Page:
At our last genealogy program, Rick Fogarty showed us the International Society of Genetic Genealogy Wiki comparison charts, which can be very helpful in selecting DNA tests. If you did not take notes or were unable to attend, here are the links:
Autosomal DNA testing comparison chart
Y-DNA STR testing comparison chart
MtDNA testing comparison chart
Attending the lecture were some members of the recently established DNA Genealogy Group of Long Island. They informed me that they are have been having monthly meetings on the topic of using DNA for genealogical research. They alternate the venue of their programs between Suffolk County and Nassau County locations. You can find out more about the organization and their links to recommended websites through the following page:
Because a number of people have expressed confusion over search results for New York City marriages in the Ancestry.com database, “Birth, Marriage & Death,” I thought that topic would be worthy of an article. The confusion occurs when, depending on the year of the marriage, researchers might receive two results for the same couple, but with different certificate numbers and slightly different dates. The main questions I’ve been asked are the following: why is this happening, and which of the two records should I order a copy of? To answer the first question, I will delve into some of the historical background of New York City marriage records.
Figure 1: Example of a search using Birth, Marriage & Death Database in Ancestry.com for a 1925 New York City Marriage. For privacy reasons, I have blacked out the bride and groom’s names on all searches and certificates shown.
In 1853 New York City began recording marriages (as well as births) in register form, but in 1866, the Health Department of New York City began requiring a certificate for each marriage. The City of Brooklyn also began creating certificates in the same year of 1866. After the unification of the cities of New York and Brooklyn in 1898, and the simultaneous expansion of the city into the five boroughs of New York as we know them today, the city’s Health Department created and held on file marriage certificates for all the boroughs.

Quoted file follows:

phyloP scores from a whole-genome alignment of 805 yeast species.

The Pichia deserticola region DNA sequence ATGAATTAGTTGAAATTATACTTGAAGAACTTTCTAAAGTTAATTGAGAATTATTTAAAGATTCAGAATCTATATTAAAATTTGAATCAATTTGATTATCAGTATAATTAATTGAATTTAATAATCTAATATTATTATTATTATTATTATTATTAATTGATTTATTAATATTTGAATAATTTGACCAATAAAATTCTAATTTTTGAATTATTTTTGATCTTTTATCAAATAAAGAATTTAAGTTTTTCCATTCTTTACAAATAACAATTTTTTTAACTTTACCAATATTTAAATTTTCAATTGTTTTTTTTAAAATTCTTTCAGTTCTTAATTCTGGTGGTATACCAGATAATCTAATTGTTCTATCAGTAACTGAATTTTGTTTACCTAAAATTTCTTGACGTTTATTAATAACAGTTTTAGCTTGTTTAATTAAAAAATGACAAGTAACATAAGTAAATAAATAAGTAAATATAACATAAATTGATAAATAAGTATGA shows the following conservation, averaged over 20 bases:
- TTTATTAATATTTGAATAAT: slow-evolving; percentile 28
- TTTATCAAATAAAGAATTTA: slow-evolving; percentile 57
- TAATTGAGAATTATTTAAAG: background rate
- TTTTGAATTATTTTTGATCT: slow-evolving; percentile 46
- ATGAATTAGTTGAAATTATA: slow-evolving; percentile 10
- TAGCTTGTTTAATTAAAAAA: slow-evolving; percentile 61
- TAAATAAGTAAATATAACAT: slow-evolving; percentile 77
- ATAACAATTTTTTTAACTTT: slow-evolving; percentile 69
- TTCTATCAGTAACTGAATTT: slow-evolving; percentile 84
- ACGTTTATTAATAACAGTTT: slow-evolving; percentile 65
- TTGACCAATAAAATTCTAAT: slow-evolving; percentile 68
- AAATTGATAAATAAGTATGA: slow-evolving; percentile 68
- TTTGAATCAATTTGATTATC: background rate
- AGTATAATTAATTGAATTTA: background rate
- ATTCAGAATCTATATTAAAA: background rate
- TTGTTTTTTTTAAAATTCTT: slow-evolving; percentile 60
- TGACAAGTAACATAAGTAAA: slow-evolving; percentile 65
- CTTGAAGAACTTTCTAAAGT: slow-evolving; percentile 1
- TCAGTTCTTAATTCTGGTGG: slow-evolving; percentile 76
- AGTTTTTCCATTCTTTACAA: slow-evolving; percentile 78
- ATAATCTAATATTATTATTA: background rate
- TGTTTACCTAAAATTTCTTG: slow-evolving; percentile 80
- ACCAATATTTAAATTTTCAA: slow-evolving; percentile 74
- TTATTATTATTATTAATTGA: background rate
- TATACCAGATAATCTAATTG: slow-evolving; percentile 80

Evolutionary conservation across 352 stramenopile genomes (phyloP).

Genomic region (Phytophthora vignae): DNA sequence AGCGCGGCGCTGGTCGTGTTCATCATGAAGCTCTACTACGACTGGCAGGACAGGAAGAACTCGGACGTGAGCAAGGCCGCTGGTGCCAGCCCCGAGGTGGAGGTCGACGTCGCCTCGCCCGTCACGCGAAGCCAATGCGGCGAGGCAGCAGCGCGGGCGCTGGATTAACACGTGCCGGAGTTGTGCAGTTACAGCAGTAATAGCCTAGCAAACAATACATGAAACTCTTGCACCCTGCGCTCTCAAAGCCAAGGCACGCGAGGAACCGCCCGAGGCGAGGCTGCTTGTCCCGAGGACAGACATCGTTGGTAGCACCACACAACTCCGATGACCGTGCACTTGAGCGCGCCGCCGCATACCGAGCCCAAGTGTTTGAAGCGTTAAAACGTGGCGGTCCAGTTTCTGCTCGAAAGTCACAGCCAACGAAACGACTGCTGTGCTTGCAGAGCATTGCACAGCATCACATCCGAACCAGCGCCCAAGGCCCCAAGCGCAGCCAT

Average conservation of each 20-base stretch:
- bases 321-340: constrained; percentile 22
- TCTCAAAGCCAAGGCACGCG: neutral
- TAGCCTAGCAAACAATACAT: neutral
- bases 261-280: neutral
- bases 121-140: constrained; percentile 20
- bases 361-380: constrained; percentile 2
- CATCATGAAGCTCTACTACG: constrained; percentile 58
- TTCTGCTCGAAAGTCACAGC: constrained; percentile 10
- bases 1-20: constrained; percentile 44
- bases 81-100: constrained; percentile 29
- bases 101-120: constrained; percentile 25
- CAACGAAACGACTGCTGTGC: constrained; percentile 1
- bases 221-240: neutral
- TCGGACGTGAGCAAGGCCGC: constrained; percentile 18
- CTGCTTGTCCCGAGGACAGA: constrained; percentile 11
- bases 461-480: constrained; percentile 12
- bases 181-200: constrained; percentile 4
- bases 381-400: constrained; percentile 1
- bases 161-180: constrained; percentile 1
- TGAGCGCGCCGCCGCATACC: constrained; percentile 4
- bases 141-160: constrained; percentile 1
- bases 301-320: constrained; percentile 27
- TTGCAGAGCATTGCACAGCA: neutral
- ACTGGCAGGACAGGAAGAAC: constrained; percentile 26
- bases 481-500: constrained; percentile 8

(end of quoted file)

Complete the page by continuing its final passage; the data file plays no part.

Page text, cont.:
In 1908 New York State enacted a law that required brides and grooms to fill out an “Affidavit for License to Marry.” Produced along with that affidavit was an actual license, upon the back of which was a marriage certificate, to be filled out and returned by the person performing the marriage. In the borough of Manhattan, the New York City Clerk was responsible for these records. However, up until 1937 the New York City Department of Health continued requiring the creation of their own marriage certificates. Because of that situation, couples who were married in New York City between 1908 and 1937 should normally have two separate marriage certificates held by the city: one filed with the City Clerk and associated with the affidavit and license, the other filed with the New York City Health Department. This duplication can be helpful to genealogists, because there were two separate entities producing records, so there is a greater chance of finding a marriage record. Another helpful result of the 1908 law was that it required the couple to submit information in the affidavit and license to the city clerk before their marriage, while previously it was the responsibility of the person officiating at the wedding to collect and submit the information after the wedding. Unfortunately, too often this did not happen, so that frequently there may not be a civil marriage record for a pre-1908 New York City marriage. Years ago, the Italian Genealogy Group (http://italiangen.org/records-search) and the German Genealogy Group (http://germangenealogygroup.com) created an online index to the New York City Health Department marriage records. It is accessible on their websites, and on Ancestry.com (Index to New York City Marriages, 1866-1937) and Familysearch.org (https://www.familysearch.org/search/collection/2143225).